Home 9 Books & Literature 9 Dangerous Naïveté in 1950s Vietnam: ‘The Quiet American’ Book Review

Dangerous Naïveté in 1950s Vietnam: ‘The Quiet American’ Book Review

by | October 26, 2023 | Books & Literature

Graham Greene, The Quiet American. First edition published by William Heineman London, December 1955.

I know I’m not alone in loving this novel by Graham Greene, but even if I were, I would still love it. Greene’s writing style is so beautiful: his prose is often poetry. And although The Quiet American is a gripping story about murder, love, and war, it is also an exploration of the basic existential question of what it means to be human.

Set in Vietnam in the waning days of the French colonial presence and the beginning of American involvement, the story is narrated by British reporter Thomas Fowler. Fowler has been posted to Saigon for several years. He loves the city and his young Vietnamese mistress, Phuong. He affects a cynical detachment from the fighting and from the politics that underlies it. He prides himself on not being involved:

“It had been an article of my creed. The human condition being what it was, let them fight, let them love, let them murder, I would not be involved. My fellow journalists called themselves correspondents; I preferred the title of reporter. I wrote what I saw. I took no action—even an opinion is a kind of action.”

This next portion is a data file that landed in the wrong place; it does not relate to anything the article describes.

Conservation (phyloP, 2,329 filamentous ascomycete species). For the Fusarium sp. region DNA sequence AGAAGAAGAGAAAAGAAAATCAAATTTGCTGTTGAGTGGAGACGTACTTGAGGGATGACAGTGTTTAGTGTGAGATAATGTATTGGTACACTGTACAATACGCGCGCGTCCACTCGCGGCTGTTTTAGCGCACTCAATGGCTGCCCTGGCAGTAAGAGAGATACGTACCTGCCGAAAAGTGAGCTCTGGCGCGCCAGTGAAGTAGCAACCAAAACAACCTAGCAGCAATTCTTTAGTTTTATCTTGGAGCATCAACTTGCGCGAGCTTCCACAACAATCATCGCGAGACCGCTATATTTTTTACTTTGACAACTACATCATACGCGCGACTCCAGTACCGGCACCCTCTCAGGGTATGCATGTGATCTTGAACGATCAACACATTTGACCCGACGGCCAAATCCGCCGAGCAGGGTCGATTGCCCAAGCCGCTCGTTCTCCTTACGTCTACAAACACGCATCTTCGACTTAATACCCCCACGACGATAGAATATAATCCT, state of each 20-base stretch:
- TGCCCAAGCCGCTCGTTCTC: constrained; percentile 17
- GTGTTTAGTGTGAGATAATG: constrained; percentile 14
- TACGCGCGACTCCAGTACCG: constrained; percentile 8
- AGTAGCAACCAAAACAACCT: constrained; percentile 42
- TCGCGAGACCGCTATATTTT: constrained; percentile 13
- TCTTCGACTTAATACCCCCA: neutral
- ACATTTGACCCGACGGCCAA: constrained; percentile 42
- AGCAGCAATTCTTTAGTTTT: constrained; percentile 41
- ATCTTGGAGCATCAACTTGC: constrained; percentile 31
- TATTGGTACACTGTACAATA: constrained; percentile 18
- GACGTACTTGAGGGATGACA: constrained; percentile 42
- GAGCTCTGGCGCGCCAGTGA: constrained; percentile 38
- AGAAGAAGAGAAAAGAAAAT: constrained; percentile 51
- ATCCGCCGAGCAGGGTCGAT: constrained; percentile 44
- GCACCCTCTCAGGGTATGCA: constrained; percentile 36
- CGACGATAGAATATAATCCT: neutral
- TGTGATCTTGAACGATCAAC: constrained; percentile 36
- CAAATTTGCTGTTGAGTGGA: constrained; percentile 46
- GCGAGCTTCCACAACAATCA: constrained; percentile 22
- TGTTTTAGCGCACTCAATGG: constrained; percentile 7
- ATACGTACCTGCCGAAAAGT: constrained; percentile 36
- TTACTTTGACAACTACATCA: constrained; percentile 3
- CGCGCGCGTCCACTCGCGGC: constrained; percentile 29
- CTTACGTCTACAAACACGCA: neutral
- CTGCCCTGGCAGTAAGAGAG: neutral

The Quiet American paperback

Fowler’s neutrality is challenged by events, however, after he meets the “quiet” American Alden Pyle. Pyle is an idealist who says he has come to Vietnam as part of an American economic mission, but his real mission may be different. He believes that America’s motives for intervening in Vietnam are altruistic and that he and his colleagues can help save Vietnam from Communism. Fowler thinks Pyle’s view is informed only by abstract theory and is dangerously innocent.

Pyle latches on to Fowler and tells him that he considers him his best friend. Unfortunately, he also falls in love with Phuong and feels bound by honor to get Fowler’s permission to love her. The resulting love triangle dominates the relationship between Fowler and Pyle. And it becomes intertwined with the unfolding political events in Saigon.

As a result, Fowler must ask himself whether neutrality—either in love or in war—is best, or whether it is even possible. As Fowler’s Communist acquaintance Mr. Heng tells him, “Sooner or later … one has to take sides. If one is to remain human.”

Copyright © Brian Lokker 2022, 2023.

Home 9 Books & Literature 9 Dangerous Naïveté in 1950s Vietnam: ‘The Quiet American’ Book Review